Crane Data's latest Brokerage Sweep Intelligence shows that rates among the $1 trillion in FDIC-insured cash held at brokerages moved higher in the latest week, rising to 0.24% (for accounts of $100K-$249K) from 0.22% the week prior, up from 0.11% at the start of the year, and up from 0.07% a year ago.

Several brokerages, including Ameriprise, Fidelity, and Schwab, increased rates on selected sweep tiers in the latest week. Fidelity raised sweep rates to 0.31% (from 0.25%) for accounts less than $100K to 0.66% (from 0.53%) for accounts at $100K and higher. Schwab bumped up rates to 0.30% (from 0.22%) for all tiers under $1 million and to 0.60% (from 0.52%) at $1 million or higher on its Bank Sweep. We expect sweep rates to continue inching higher in coming weeks, pulled higher by money fund yields which will soon approach 2.0% on average. (Let us know if you'd like to see a copy of our most recent Brokerage Sweep Intelligence report.)

For more on brokerage sweeps, see these Crane Data News stories: More Insured Brokerage Sweeps Blowback: ignites, BlackRock Comment (8/21/18), Journal's Zweig Targets Sweeps (Again); Schneider Video on Front End (8/6/18), NY Post on Schwab Sweep Letter(9/11/18), Schwab Changes Brokerage Cash Sweep, Adds Bank, Cuts Money Funds (2/16/18), Schwab Liquidating MMF, Shifting to FDIC; Brokerage Sweep Rates Jump (1/4/18), Wells Bumps Up Brokerage Sweep Rates, Raises FDIC Insurance Coverage (10/12/17), Signs of Life in FDIC Brokerage Sweeps; StoneCastle on Sweep Platforms (5/9/17), Morgan Stanley Pulls Plug on Prime, Muni Sweeps; ignites on Strikes (8/15/16), and UBS Liquidates Sweeps, Goes Govt; Vanguard Floats Internal Money Fund (6/29/16).

In other news, Investment News writes, "Cash comes into focus as interest rates continue ascent. Subtitled, "Yields on money market funds, short-term CDs and other cash accounts have risen as the Fed continues to raise interest rates, and this has big implications for advisers," it says, "Cash, an asset class that's been in the doldrums for the better part of a decade, is beginning to show signs of life."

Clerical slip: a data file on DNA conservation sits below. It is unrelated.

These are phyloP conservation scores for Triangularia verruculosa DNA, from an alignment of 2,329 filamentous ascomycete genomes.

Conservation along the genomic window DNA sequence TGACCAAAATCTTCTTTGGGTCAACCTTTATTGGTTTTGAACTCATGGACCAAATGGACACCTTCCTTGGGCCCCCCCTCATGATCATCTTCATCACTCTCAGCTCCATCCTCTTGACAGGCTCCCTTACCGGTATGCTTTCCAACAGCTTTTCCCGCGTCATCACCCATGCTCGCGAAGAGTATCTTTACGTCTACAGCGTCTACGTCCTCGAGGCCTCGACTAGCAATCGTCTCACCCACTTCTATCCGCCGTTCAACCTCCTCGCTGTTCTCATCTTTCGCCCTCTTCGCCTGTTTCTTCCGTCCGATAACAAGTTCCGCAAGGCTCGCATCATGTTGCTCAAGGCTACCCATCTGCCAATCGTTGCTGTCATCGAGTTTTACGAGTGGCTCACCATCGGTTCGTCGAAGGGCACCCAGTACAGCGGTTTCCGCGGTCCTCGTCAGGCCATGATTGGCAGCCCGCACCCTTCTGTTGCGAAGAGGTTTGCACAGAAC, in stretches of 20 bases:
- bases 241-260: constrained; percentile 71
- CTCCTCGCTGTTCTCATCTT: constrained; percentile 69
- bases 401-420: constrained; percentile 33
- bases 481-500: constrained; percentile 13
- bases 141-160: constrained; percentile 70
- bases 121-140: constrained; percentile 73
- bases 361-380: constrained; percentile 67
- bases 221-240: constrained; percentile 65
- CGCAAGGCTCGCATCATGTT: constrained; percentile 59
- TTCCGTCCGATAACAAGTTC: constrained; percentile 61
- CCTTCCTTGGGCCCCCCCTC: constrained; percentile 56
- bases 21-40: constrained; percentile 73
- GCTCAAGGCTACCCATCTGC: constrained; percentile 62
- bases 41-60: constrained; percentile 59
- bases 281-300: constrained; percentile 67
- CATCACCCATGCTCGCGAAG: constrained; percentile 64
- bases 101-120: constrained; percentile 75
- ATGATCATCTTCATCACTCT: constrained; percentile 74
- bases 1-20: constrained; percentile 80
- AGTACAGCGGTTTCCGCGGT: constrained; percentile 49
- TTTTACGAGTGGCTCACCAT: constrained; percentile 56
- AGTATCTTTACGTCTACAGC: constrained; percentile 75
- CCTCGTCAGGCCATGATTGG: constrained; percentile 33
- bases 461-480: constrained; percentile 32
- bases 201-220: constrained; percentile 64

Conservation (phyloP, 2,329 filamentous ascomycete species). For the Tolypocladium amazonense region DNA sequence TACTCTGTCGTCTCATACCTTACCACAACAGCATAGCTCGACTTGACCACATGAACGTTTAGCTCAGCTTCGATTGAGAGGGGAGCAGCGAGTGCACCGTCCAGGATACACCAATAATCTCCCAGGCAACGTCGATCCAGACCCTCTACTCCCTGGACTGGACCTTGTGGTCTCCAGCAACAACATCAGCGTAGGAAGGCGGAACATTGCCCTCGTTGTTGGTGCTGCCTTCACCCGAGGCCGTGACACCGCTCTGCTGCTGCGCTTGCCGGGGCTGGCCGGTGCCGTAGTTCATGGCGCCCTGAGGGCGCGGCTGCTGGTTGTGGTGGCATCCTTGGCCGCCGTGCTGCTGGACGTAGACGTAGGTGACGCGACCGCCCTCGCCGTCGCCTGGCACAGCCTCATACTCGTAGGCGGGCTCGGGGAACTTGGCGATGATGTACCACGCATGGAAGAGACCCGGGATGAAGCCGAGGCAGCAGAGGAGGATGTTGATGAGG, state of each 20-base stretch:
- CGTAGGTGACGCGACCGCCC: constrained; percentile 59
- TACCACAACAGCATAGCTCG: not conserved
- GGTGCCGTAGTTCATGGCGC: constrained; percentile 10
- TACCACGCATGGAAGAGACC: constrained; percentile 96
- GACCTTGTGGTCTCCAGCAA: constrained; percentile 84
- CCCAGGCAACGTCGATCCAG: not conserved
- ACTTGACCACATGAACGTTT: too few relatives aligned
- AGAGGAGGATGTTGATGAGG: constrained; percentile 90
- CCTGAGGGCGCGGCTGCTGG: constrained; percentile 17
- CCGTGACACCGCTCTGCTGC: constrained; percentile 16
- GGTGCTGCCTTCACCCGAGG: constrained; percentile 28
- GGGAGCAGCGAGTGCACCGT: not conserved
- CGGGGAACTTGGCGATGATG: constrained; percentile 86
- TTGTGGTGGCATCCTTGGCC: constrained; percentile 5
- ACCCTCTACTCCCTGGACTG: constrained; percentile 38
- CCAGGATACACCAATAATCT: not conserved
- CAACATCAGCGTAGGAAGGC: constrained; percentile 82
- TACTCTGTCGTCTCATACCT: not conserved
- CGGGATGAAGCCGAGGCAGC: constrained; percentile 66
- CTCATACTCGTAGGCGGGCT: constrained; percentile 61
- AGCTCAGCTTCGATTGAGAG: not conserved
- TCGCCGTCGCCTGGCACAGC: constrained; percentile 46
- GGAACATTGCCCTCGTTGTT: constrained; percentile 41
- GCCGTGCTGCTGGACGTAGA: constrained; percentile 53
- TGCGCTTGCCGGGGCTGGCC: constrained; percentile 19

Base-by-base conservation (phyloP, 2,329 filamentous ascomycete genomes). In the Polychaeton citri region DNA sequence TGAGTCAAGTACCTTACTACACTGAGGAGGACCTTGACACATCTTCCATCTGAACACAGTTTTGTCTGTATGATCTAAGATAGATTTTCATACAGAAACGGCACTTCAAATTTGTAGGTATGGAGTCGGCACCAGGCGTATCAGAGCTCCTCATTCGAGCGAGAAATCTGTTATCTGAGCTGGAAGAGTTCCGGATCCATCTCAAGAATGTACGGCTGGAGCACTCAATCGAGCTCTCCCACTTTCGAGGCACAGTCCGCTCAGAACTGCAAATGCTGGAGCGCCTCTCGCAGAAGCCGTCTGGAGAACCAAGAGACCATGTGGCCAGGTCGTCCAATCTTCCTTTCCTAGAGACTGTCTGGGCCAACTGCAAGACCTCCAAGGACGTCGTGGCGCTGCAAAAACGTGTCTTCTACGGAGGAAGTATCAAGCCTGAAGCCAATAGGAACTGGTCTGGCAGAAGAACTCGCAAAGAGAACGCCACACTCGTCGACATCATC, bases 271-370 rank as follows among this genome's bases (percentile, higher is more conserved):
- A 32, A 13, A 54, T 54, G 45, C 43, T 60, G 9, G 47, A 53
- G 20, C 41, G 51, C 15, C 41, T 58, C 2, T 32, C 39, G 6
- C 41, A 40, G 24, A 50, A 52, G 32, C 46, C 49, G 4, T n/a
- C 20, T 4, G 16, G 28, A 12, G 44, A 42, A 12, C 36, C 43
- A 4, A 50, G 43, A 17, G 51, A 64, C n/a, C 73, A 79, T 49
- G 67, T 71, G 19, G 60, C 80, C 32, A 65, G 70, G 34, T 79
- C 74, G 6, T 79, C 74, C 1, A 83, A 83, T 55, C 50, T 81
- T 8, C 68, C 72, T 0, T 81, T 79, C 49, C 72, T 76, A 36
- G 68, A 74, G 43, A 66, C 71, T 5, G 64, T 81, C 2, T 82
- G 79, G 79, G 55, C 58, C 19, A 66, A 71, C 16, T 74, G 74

They explain, "The Federal Reserve cut its benchmark interest rate to near zero a decade ago in an effort to stoke the American economy in the midst of the financial crisis. A byproduct of that strategy was a severe drop in yields on cash and cash-equivalent accounts, such as bank savings accounts, money market mutual funds and short-term certificates of deposit. But the yield on cash is inching up from rock-bottom rates as the Fed reverses course. Financial advisers are taking notice and monitoring opportunities for higher client returns."

The article continues, "Money market fund returns help demonstrate the pain clients in cash accounts have felt for years. Prime and government money funds were yielding 4.47% and 3.58%, respectively, at the end of 2007, according to the Investment Company Institute. Two years later, those yields had plunged to 0.04% and 0.01%. However, money market rates began inching up noticeably in 2016. Prime funds now yield 1.78% and government funds 1.54%, according to ICI [sic]."

It adds, "The story is similar for other instruments, such as certificates of deposit. Yields on one-year CDs, which bottomed out at 0.22% five years ago, average 0.77% now, according to Bankrate.com data, but some institutions are offering returns as high as 2.5%. The yield on money market deposit accounts, a type of federally insured bank account, have more than doubled -- albeit to the still-meager yield of 0.20%, according to Bankrate.com."